Coronavirus: A US Market Outlook

03.20.2020 - Anna Kastrilevich

The spread of the novel coronavirus beyond China has driven a wide-ranging reassessment of the global economic outlook based on the trajectory of COVID-19.

We are not public health experts and are not looking to opine on the health outlook beyond our heartfelt concern for people’s well-being. However, we have lived through panics before and have seen that the market typically finds a way to move forward in cases of exogenous events like virus outbreaks, geopolitical crises, and natural disasters. Given the uncertainty surrounding the development of coronavirus, it is prudent to consider the outcomes from a probabilistic angle.

Last week, the sanguine outlook of January dissipated as the initial base case of the virus being contained in China followed by a V-shaped recovery gave way to rising concerns. Fear of a broader outbreak led to a steep repricing of global risk assets, with the S&P 500 entering correction territory with a decline of more than 11%. Collectively, the investment team believed the market outlook was probably too complacent to start the year and may currently be too draconian. The truth likely lies somewhere in between.

A V-shaped recovery is now our upside case. The duration of the coronavirus outbreak and containment timeline are key variables. Our base case is for a U-shaped recovery, factoring in a potentially longer and more significant market impact from the spread of the disease and/or containment efforts. As noted by Mohammed El-Erian in Bloomberg, "goods markets respond more slowly to shocks than financial ones. This is the case with the coronavirus. The initial sudden-stop shock has played out more slowly and gradually than what the global economy experienced during the financial crisis. And, I fear, it can take longer to restart economic activity once it is deeply disrupted.”[1] It’s important to note that our base case scenario does not factor in a recession. Our left tail scenario is a more prolonged economic slowdown due to factors that may include a fear-driven market decline, supply chain disruption, or severe stringent social distancing measures.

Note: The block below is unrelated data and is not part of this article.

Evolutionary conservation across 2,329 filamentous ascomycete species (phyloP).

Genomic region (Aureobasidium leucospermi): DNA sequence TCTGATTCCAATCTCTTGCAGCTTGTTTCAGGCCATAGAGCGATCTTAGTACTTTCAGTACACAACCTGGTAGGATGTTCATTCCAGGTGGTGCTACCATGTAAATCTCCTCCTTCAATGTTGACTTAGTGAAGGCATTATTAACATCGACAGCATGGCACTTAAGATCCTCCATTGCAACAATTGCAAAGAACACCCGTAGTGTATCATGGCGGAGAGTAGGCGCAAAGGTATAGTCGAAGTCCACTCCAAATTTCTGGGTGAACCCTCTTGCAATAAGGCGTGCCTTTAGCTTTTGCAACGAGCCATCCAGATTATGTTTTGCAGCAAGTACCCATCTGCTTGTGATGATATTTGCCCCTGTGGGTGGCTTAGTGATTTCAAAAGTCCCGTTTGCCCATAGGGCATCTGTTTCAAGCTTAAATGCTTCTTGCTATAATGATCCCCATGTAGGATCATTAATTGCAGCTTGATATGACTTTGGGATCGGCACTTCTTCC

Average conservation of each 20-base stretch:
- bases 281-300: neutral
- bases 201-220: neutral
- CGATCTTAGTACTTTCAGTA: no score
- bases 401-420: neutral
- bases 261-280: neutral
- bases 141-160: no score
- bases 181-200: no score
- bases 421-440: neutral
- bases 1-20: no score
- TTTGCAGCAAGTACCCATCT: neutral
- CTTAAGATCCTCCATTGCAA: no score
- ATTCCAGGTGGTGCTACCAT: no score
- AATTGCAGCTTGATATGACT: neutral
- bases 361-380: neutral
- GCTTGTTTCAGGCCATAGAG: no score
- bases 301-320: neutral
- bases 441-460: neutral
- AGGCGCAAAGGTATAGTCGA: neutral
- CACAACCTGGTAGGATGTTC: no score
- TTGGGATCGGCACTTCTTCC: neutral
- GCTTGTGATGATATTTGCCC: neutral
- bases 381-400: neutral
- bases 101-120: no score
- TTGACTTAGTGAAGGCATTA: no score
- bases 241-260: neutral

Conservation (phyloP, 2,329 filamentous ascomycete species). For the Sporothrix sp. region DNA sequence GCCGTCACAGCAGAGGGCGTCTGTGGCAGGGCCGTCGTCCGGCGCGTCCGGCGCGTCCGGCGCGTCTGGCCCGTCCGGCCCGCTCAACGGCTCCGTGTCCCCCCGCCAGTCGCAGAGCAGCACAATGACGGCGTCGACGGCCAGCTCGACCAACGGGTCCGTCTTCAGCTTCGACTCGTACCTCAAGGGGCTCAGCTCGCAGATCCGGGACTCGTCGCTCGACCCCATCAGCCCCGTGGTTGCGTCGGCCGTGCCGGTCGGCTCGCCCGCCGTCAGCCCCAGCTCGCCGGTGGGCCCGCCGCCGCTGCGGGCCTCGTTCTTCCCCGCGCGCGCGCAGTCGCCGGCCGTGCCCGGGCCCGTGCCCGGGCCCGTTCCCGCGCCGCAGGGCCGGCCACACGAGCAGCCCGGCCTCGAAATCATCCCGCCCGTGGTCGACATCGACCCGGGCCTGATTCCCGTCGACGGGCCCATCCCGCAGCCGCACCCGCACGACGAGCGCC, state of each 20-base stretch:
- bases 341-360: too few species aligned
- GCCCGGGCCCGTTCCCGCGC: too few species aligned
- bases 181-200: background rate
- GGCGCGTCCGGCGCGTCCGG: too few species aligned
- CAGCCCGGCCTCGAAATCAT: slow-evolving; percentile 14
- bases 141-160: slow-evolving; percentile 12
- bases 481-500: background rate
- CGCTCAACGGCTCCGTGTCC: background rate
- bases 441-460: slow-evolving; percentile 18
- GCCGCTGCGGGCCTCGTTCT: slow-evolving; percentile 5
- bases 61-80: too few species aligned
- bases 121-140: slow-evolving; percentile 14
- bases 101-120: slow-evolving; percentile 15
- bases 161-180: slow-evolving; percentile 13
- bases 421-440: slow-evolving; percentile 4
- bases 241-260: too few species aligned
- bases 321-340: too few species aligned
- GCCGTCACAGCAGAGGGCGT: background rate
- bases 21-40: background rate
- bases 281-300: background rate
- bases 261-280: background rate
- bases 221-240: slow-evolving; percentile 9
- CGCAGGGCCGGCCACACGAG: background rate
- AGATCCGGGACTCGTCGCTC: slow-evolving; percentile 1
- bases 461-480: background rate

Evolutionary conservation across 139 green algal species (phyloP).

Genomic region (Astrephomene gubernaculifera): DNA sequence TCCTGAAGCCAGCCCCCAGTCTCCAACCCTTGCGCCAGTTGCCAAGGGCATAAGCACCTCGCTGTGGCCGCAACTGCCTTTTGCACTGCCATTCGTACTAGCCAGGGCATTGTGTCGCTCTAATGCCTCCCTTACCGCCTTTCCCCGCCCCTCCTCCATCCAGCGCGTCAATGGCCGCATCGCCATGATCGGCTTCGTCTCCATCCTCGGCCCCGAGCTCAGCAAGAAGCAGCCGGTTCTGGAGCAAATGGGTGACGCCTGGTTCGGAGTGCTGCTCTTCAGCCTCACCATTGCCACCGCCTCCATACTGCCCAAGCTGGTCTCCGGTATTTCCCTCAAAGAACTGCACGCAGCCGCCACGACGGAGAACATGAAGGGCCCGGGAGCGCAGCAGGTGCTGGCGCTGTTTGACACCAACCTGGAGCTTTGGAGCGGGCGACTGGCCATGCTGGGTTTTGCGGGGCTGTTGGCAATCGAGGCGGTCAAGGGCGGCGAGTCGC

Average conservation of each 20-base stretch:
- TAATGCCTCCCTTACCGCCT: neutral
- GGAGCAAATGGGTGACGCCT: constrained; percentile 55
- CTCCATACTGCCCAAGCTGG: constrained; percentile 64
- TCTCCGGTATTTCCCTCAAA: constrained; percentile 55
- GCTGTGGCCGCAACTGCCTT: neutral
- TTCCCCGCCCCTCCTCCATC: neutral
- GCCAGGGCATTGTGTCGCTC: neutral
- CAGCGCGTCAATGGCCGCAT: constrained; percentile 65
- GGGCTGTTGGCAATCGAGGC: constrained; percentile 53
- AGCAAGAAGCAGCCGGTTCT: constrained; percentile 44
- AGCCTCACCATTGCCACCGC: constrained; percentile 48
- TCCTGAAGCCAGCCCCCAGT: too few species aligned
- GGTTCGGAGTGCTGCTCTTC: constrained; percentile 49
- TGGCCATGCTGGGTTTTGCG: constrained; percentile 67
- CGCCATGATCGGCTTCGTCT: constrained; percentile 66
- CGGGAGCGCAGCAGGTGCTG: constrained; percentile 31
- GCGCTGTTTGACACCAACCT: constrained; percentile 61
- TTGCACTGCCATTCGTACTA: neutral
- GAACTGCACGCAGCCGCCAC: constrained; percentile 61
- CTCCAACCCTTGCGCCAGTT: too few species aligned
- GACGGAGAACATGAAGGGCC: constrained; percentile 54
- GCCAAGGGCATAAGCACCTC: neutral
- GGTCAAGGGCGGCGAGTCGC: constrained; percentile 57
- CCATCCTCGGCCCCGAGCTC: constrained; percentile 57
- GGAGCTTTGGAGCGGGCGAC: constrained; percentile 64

We construct diversified client portfolios that are intended to preserve and grow wealth over a long-term horizon. We recommend clients remain near their strategic targets or reevaluate those targets if they are not in line with a client’s level of risk aversion. Our overweight to cash and enhanced cash can provide dry powder for opportunistic investments, though we do not think that valuations are generally low enough at this point to add risk. Per Bloomberg data, the S&P 500’s P/E ratio declined from a high of about 22x to approximately 20x as of March 2, 2020, which remains well above the long-term average of 16.5x. The extraordinary all-time low yields we are experiencing in US government bonds argue for maintaining an equity allocation. According to Goldman Sachs, 70% of S&P 500 companies have a dividend yield above the yield on the 10-year Treasury and the S&P’s 5.6% earnings yield is 4.4 percentage points above the yield on the 10-year. Though we expect earnings estimates to be downgraded, equities have historically exhibited resilience amid tepid earnings growth absent a recession.

Additionally, we do not think it is prudent to sell equities at this point given the velocity of last week’s market rout. It was the fastest equity market correction in history, which we think was partly due to technical factors such as commodity trading advisors (CTAs) exacerbating market momentum.